This Month’s SpotlightThe latest news from NEON includes:
- Climate change has worsened, as 3.3 billion people globally are now vulnerable to associated impacts, according to a report released by the Intergovernmental Panel on Climate Change (IPCC). A recent study investigated microbial responses to climate change in three major ecosystems, and it recommends that microbe-centric experiments should be combined with existing infrastructures—like NEON, university research stations, and Long-Term Ecological Research (LTER)—to lower experimental costs.
- Understanding and predicting ecological tipping points has become increasingly valued as anthropogenic impacts on ecosystems and catastrophic shifts in some systems continue. NEON has sparked an opportunity for researchers to monitor a wide range of ecosystems and uniquely study regime shifts and tipping points in ecological systems. The variety of these data can capture a range of potential community shifts while also monitoring an extensive set of environmental drivers—a combination critical for assessing whether changes are a result of external forcings or internal dynamics. A recent study recommended a variety of NEON data products that can assist with these types of analysis.
- Understanding and predicting how the diversity of tree species is spatially distributed within forest biomes is critical to helping ecologists understand how global climate change is impacting the diversity of tree species, as well as essential ecosystem functions and services of forests. The National Ecological Observatory Network’s Airborne Observation Platform (NEON AOP)—a modern airborne remote sensing platform—curates data from passive hyperspectral resolution and active lidar data. This provides opportunities to understand how biodiversity patterns vary across space and time, from field observations to larger scales.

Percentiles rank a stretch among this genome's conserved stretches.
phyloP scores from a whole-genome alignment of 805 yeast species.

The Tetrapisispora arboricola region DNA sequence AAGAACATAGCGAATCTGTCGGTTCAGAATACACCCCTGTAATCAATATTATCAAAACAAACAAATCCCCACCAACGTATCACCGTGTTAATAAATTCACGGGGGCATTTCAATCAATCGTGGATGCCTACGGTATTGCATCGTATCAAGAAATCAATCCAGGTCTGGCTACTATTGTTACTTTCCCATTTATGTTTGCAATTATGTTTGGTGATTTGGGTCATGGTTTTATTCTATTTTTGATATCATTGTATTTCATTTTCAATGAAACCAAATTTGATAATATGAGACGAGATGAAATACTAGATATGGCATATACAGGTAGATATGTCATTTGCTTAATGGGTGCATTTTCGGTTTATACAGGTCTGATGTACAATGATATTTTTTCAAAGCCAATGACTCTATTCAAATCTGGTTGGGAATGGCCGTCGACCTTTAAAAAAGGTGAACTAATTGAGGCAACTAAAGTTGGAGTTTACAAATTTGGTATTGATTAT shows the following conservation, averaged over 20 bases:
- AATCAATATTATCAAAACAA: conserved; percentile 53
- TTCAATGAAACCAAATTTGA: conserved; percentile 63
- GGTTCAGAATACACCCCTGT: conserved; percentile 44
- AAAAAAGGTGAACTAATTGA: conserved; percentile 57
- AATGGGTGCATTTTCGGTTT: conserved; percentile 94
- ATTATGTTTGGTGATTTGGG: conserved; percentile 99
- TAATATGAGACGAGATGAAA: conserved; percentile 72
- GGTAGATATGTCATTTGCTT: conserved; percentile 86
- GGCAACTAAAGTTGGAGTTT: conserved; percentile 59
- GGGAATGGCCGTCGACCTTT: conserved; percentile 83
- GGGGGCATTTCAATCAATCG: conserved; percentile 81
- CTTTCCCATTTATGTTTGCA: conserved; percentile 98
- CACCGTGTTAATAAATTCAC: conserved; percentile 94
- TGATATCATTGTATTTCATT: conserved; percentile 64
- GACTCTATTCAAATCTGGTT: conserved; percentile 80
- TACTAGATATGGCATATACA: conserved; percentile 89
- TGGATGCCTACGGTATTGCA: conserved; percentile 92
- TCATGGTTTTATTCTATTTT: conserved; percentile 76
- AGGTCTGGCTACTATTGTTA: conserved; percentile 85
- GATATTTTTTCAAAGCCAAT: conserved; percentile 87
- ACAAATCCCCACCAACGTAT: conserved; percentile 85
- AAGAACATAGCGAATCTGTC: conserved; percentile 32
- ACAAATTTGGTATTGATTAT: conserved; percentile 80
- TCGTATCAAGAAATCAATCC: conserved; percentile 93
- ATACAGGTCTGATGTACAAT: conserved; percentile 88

Sponsored by the National Science Foundation (NSF) and operated by Battelle, NEON is a continental-scale ecological observatory network dedicated to providing high-quality, consistently generated, standardized data that is free and available to all users. By enabling scientists, researchers, and students to address critical questions and understand ecosystem changes over time, the NEON program allows the ecological community to tackle questions and problems at a scale that was not possible before.
You can read about the latest work and research in the NEON Spotlight every month at Inside Battelle, and on our social media channels. For more information about NEON, visit NEONscience.org.